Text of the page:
AuthorTopic: Sprite size question  (Read 498 times)

Offline Ackernym

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Sprite size question

on: December 03, 2018, 09:33:20 pm
Hello Everyone!

I have a question about sprite sizes and animations that's been bugging me for quite a while now, and I can never seem to find a solid answer no matter how hard I look. I was wondering if when a game console, like the SNES, specifies that sprites must be 32x32 or whatever dimension, does it mean that the sprite needs to be exactly 32 pixels high by 32 pixels wide, or does it only mean that the sprite needs to fit in a 32x32 box, but it can be smaller? Similarly, how would a sprite animation work then? Is it also constrained by the sprite sizes, or can it be bigger?

Offline eishiya

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Re: Sprite size question

Reply #1 on: December 03, 2018, 10:21:16 pm
It means the sprite must fit within that box, but it can be smaller (or rather, it should probably be that size, but unused pixels can be transparent).
Animates sprites are just sequences of different sprites displayed over time, so all the individual frames must fit the rules, but things can change between frames (such as position, palette, etc). This can mean that the entire animation as seen by the player can appear to be larger than the sprite size limit, although each frame is still within the limits.

In practice, a character can actually consist of multiple hardware sprites, and thus appear larger. For example, the NES used 8x8 hardware sprites, but most characters on the system were larger - this was done by building each character out of multiple sprites. These sprites didn't even have to be arranged in a grid, they could overlap, and clever designers used this to seemingly break the NES's limitations, such as by giving Mega Man more colours than is normally allowed:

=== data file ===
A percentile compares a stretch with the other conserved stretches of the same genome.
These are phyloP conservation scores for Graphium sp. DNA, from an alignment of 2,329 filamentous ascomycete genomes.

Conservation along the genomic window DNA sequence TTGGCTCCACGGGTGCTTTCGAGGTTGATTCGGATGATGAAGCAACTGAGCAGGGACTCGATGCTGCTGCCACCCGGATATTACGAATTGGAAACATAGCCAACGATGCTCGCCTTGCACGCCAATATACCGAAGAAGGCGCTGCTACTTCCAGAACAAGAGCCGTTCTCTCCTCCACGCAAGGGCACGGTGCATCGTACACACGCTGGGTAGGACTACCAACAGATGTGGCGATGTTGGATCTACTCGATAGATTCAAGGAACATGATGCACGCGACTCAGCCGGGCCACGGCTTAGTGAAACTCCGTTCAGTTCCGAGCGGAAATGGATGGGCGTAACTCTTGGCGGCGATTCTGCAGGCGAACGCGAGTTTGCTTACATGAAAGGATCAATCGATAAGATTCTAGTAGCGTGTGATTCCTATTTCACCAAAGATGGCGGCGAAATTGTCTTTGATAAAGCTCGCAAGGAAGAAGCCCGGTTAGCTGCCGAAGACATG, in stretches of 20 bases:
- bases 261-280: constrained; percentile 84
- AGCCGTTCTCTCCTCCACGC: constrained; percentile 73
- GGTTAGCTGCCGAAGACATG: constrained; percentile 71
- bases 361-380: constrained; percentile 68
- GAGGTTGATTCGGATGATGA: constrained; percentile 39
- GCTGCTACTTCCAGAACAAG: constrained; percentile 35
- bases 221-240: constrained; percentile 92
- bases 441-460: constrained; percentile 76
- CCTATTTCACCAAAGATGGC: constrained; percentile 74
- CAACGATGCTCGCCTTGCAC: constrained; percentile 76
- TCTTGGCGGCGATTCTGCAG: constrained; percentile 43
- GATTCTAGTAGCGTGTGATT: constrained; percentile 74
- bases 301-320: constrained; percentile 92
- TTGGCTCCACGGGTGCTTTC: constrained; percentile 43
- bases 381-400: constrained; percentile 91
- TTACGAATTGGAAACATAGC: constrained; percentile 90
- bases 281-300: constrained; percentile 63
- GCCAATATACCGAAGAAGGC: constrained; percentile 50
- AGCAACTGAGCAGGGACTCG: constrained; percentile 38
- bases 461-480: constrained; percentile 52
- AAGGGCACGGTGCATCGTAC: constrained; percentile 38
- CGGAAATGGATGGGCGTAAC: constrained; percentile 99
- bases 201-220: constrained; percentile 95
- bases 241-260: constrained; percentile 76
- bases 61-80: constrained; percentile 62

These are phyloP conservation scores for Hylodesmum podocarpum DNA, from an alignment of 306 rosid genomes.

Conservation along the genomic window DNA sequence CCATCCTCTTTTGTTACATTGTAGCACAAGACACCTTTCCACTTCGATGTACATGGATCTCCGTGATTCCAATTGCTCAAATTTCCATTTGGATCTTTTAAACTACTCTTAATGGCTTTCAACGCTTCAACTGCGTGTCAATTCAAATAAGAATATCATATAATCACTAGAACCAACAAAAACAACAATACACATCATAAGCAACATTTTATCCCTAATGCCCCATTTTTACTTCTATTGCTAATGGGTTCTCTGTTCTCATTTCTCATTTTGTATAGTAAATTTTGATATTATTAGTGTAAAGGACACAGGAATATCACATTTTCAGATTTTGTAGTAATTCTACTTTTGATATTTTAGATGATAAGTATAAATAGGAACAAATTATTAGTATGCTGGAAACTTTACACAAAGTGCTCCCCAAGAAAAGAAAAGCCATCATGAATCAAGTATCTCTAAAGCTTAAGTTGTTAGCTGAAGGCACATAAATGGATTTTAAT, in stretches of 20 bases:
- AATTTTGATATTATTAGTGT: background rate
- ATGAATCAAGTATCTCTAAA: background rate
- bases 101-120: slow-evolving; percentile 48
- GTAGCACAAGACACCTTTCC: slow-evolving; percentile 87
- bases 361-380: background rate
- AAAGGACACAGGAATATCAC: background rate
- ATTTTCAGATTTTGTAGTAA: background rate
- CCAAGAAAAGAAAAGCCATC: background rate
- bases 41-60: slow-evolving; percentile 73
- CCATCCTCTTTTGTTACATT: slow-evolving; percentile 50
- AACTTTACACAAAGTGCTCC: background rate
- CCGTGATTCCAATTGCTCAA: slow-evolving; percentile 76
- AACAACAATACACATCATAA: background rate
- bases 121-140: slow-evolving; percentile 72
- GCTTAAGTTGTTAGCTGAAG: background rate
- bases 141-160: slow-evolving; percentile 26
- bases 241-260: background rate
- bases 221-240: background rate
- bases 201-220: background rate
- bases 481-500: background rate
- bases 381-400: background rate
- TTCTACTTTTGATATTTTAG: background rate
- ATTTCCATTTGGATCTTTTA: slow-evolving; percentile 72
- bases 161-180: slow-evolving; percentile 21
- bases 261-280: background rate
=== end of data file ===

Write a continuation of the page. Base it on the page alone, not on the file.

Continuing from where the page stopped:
(Source: http://www.dustmop.io/blog/2015/06/08/nes-graphics-part-2/ )
Note how the face overlaps some of the other sprites' boundaries, and how the overall shape of the sprite isn't a rectangle.

On most modern platforms, this hardware sprite trickery no longer happens, because modern hardware deals with vector planes and textures, "sprites" are just flat planes with a texture on them, and the size limitations are very large (and constrained by RAM and VRAM rather than by pixel size). When people give a sprite size limit in the context of these platforms, it's more of a stylistic thing, it tells the artist what the maximum size should be.

Offline Ackernym

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Re: Sprite size question

Reply #2 on: December 03, 2018, 11:30:37 pm
Thank you so much for your detailed response! You've answered probably one of the biggest questions I've had about sprinting!

Offline yrizoud

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Re: Sprite size question

Reply #3 on: December 04, 2018, 04:24:12 pm
This is also why early games sometimes made mistakes in choosing a good size : When a character was already tightly fitting in (for example) a 8x16 box, it was quite awkward to draw an animation frame where he punches/kicks and STILL fit in the 8x16 box. The artist would provide a sprite where the character punches like 2 pixels in front of him, the gameplay/hitbox would be made according to it, and this is how you get horrible action games.

Offline Ackernym

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Re: Sprite size question

Reply #4 on: December 06, 2018, 04:43:36 am
ah, I didn't know that either. Thanks for the additional info!